Interpreter base classes in Python

Python's interactive mode works on the principle of REPL (Read - Evaluate - Print - Loop). The code module in Python's standard library provides classes nd convenience functions to set up REPL environment from within Python script.

Following two classes are defined in code module:

InteractiveInterpreter: This class deals with parsing and interpreter state (the user’s namespace)

InteractiveConsole: Closely emulate the behavior of the interactive Python interpreter.

Two convenience functions in the module are:

interact(): Convenience function to run a read-eval-print loop.

compile_command(): This function is useful for programs that want to emulate Python’s interpreter main loop (the REPL).

Interactive Interpreter methods

runsource(): Compile and run some source in the interpreter.

runcode(): Execute a code object

Interactive Console methods:

Because the InteractiveConsole class is a subclass of InteractiveInterpreter, above methods are automatically available. Additionally following methods are defined.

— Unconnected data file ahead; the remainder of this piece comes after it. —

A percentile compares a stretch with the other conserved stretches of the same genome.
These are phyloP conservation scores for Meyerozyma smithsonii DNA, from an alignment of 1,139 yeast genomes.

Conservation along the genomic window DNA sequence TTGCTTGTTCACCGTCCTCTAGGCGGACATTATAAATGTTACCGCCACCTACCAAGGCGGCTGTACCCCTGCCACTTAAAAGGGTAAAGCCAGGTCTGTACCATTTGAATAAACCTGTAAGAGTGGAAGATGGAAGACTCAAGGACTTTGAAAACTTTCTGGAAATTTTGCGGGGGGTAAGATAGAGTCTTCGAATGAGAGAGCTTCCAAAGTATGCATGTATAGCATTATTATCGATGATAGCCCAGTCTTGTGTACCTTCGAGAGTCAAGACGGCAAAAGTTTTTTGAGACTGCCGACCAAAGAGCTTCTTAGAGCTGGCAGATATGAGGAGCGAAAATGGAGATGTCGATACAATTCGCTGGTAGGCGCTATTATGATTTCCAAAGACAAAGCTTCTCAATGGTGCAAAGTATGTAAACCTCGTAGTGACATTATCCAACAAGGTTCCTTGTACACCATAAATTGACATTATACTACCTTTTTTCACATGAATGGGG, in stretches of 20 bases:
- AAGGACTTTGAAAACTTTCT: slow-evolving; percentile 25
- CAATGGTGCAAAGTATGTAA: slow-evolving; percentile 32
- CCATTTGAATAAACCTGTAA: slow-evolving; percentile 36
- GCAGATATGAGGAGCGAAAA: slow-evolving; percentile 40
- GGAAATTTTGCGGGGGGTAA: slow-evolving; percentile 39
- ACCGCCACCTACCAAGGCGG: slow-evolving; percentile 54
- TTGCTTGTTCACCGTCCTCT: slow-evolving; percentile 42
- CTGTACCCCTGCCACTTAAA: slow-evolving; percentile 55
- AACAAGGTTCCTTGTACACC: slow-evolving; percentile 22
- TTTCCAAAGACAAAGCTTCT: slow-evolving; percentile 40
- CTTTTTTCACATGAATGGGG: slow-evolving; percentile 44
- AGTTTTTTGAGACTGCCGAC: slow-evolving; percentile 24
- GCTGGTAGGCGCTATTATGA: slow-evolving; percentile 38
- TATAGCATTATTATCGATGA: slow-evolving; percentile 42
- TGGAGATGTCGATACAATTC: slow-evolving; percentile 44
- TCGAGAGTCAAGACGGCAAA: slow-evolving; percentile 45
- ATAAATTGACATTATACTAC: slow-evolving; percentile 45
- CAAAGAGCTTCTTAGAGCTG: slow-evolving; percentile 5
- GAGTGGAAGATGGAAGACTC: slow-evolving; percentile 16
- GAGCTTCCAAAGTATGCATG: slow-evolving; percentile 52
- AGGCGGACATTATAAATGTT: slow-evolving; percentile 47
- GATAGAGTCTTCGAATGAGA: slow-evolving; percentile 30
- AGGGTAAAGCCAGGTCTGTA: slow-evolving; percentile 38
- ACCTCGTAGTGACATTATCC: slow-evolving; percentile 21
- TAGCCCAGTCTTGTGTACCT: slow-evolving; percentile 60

interact(): Closely emulate the interactive Python console.

push(): Push a line of source text to the interpreter.

resetbuffer(): Remove any unhandled source text from the input buffer.


Write a prompt and read a line by defaultfrom sys.stdin


import code
x = 10
y = 20
def add(x,y):
   return x+y
print (add(x,y))
print (x,y)
print (add(x,y))

In the above code, two vaiables are defined and passed to a function. The we invoke he interactive console. The argument local=locals() allows use of local namespace as the default within the interpreter loop.

If you assign different values to variables and exit the console by pressing ctrl+D, those values are now passed to the function


addition= 30
Python 3.6.6 |Anaconda custom (64-bit)| (default, Oct 9 2018, 12:34:16)
[GCC 7.3.0] on linux
Type "help", "copyright", "credits" or "license" for more information.
>>> x=100
>>> y=200

now exiting InteractiveConsole...
100 200
addition = 300
Rishi Raj
Rishi Raj

I am a coder